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China 13: Steaming into the wilderness

gobi desert

Continuing my 1985 diary of a trip to China

We’re travelling on a steam train, westward. When I woke up this morning we were running parallel with high snowy mountains, rising straight out of a flat brown plain. They went on, straight as a ruler, like theatre scenery, and then just stopped.

The plain is divided into tiny cultivated plots, and dotted here and there are neat villages; houses smoothly plastered in mud, each with its own little walled courtyard.

Every so often there are factories. The Chinese have strict rules about who moves where in their society. They are determined that their cities will not end up, like those in other parts of the world, surrounded by shanty towns with nobody left to work the land. They need their farmers to keep the land cultivated to feed their ever-growing population. Villagers are forbidden to work in towns. University graduates are assigned jobs by the state. Industrial development has been encouraged everywhere, so it is almost impossible to find a city, or even a small town without a fringe of factories.

From the train, everywhere you can see is brown. The sky is clear blue, like a July morning in England, but outside it is bitterly cold. What water there is, is frozen. For the first time I have seen a river that is completely solid. Now we are passing through a land scored by rivers that have dried up, with a back-drop of terraced hills. In the fields by the track there are mounds like large mole-hills, all in straight lines. What on earth are they?

There goes a shepherd with some goats. A baby grand canyon is running parallel to the track now, and the mountains behind are rising in steps, and behind them, more mountains. A donkey is wearily plodding up the foothills. And not a blade of grass to be seen. There must be some in the summer; each hamlet is stuffed with haystacks.

We eat egg and fungus, pork and spring onion and cabbage in the dining car. The cook has a couple of woks going on a blazing fire, and the food tastes wonderful. As we eat, we can see the front of the train, curving way in front of us, puffing away across the plain.

But later I realise I must have eaten too much. I spend the rest of the night clinging giddily to the top bunk before I give in, get down and brave the appallingness of the train toilet to chuck up. It’s not really a toilet, as such; more a hole in the floor with a steel plate over it. You just untie the chain holding the plate and everything lands on the track underneath. Or not.

About elainecanham

I started blogging because I'm a writer, and I thought I ought to. Now I realise that I blog because I lwant to; even when I can't think of much to say. I do a lot of work for local businesses - get in touch if you like my style.


12 thoughts on “China 13: Steaming into the wilderness

  1. “An’ the dawn comes up like Chunder outer China ‘crost the Bay!” – Kipling adapted.

    Posted by Bruce Goodman | February 26, 2015, 9:50 pm
  2. Love your descriptions. Sorry you had to donate your dinner to nature or the train tracks, or not.
    When I first came to Canada in 1950, we were on a train which had an open exit to the tracks but at least it was a pedestal type with a seat. Weren’t you afraid to fall and face-plant into said hole. I imagine the ride somewhat shaky.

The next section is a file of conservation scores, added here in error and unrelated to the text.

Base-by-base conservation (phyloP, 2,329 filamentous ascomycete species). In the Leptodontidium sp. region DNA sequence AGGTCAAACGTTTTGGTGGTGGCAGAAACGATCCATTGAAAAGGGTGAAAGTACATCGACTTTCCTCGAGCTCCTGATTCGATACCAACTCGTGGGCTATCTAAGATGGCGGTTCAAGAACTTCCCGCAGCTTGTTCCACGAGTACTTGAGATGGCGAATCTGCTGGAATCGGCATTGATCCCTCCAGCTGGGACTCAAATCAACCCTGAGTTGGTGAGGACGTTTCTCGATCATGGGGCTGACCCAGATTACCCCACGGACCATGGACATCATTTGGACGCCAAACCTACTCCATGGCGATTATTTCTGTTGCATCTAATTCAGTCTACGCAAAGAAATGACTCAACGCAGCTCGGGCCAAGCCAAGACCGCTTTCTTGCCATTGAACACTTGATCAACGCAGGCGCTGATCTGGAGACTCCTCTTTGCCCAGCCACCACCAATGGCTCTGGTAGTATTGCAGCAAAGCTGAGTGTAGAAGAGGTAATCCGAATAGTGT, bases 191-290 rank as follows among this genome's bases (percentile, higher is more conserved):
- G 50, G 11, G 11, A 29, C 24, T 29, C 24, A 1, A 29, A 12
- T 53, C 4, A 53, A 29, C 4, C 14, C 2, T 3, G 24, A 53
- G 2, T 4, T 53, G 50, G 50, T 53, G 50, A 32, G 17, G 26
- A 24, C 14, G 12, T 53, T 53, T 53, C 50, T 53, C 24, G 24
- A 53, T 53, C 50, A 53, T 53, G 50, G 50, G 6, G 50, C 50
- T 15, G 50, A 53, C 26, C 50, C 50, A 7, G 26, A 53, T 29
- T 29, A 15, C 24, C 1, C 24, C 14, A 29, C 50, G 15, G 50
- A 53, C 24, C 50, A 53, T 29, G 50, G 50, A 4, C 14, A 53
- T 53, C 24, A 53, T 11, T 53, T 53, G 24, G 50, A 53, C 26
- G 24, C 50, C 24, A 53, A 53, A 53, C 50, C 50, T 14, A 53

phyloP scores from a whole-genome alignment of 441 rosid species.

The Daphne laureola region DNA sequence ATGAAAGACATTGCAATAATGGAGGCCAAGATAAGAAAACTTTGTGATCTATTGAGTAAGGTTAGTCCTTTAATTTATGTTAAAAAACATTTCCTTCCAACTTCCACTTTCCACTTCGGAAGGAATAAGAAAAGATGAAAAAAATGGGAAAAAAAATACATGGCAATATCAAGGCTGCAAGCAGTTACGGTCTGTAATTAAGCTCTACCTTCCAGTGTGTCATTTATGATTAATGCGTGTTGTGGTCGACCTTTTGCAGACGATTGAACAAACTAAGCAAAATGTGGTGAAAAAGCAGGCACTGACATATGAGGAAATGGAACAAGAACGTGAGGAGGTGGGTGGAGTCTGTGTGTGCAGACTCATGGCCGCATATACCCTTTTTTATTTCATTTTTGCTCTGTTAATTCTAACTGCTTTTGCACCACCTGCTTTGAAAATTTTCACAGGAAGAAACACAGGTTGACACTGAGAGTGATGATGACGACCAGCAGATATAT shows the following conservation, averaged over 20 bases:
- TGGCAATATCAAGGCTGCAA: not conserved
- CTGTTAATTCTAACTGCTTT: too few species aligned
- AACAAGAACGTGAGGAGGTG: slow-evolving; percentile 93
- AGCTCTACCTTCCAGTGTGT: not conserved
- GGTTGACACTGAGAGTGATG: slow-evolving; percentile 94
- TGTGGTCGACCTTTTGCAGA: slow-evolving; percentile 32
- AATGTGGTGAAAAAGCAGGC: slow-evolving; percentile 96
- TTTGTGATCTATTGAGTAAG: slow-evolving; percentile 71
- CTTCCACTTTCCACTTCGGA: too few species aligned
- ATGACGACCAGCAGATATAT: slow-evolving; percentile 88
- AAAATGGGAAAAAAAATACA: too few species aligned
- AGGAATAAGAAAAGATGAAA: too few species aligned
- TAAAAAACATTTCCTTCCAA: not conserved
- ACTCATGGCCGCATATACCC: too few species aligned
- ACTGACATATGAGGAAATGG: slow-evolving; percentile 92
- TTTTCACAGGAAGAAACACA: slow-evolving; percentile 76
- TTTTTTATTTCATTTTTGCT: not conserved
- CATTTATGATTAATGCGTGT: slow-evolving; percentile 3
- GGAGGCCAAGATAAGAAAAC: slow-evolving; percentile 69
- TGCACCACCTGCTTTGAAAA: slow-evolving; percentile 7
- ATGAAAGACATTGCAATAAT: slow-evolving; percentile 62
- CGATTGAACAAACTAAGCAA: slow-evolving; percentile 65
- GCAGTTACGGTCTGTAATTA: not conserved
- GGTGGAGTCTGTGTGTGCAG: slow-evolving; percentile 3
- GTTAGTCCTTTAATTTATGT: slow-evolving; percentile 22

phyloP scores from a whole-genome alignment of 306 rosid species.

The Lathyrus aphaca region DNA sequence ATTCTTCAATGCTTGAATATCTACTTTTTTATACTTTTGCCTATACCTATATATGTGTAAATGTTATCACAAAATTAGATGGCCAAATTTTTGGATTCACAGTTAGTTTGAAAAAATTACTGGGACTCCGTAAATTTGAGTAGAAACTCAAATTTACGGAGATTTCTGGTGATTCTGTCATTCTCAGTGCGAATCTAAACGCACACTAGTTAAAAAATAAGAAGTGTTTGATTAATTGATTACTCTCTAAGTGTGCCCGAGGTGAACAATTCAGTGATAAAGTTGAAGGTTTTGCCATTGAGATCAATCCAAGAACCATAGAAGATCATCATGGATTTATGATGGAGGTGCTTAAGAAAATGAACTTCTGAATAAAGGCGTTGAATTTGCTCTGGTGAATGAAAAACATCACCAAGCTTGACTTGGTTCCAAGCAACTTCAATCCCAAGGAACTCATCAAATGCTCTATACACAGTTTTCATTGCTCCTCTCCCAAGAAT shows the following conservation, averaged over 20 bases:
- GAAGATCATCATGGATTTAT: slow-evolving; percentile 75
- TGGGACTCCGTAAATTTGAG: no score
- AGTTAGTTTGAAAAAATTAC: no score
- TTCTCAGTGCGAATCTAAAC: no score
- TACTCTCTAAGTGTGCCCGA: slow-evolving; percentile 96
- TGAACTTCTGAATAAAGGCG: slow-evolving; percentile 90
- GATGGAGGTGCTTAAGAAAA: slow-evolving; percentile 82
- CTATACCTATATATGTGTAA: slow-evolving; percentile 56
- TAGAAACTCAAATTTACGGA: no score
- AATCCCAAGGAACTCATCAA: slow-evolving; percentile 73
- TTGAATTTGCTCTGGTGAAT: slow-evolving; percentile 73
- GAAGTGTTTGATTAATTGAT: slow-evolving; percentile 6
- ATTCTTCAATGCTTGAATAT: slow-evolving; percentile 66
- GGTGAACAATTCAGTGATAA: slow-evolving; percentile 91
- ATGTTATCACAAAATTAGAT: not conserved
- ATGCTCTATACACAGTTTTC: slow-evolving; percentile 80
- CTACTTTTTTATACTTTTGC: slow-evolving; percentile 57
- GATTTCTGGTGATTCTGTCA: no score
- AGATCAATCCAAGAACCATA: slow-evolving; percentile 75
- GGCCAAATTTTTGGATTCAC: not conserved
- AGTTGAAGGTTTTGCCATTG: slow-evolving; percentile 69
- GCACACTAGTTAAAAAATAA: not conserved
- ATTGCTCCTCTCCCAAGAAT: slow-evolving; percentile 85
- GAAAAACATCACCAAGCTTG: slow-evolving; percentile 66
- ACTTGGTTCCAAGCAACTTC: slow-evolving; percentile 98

😮 o_O

    Posted by Let's CUT the Crap! | February 26, 2015, 2:26 pm
  3. There’s something quite ironic about your commentary regarding the Chinese decision that cities wouldn’t turn into shanty towns, that there would always be people to work the land… when you consider how things look now. Beautiful descriptions, Elaine.

    Posted by Tara Sparling | February 26, 2015, 1:28 pm
    • Thanks, Tara.
      Yes I thought of that irony, when I first re-read my diary. You see China on the TV these days, and the place I experienced seems a completely different country.

      Posted by elainecanham | February 26, 2015, 1:45 pm
  4. The resilience of the Chinese people is amazing given that their whole lives were dictated to them and freedoms were unheard of. Life was very cheap in a system that brooked no argument. Here you were forging your way through China like this and enjoying the luxury of a moving loo, sorry, hole in the floor and the opportunity to taste these different foods designed to ensure you get to visit thee facilities. It’s quite a miracle you still manage to see beauty everywhere.and allow yourself to be prodded and pushed as a curiosity.
    Clearly you survived the experience and clearly China did too.
    xxx Huge Hugs xxx

    Posted by davidprosser | February 26, 2015, 12:05 pm
    • I think we just accepted what was happening as reasonably normal, in the circumstances. And the people generally, were ok, once you got your head round their point of view. xx

      Posted by elainecanham | February 26, 2015, 12:22 pm
  5. I am loving this account of your trip across China and applaud the bravery and independence which made it possible. I too, as you may recall, have experienced a period of “toilet-euphoria” after a snack in China, although I believe my toilet came with an impressive water based flushing system. A detail I noted earnestly in the midst of my convulsions.

    Posted by Peter Wells aka Countingducks | February 26, 2015, 11:04 am
    • That’s awfully nice of you, Peter. Yes, it’s amazing how much plumbing detail you learn after eating some dodgy food. Do you think, these days, that would count as ‘upskilling’?

      Posted by elainecanham | February 26, 2015, 11:19 am

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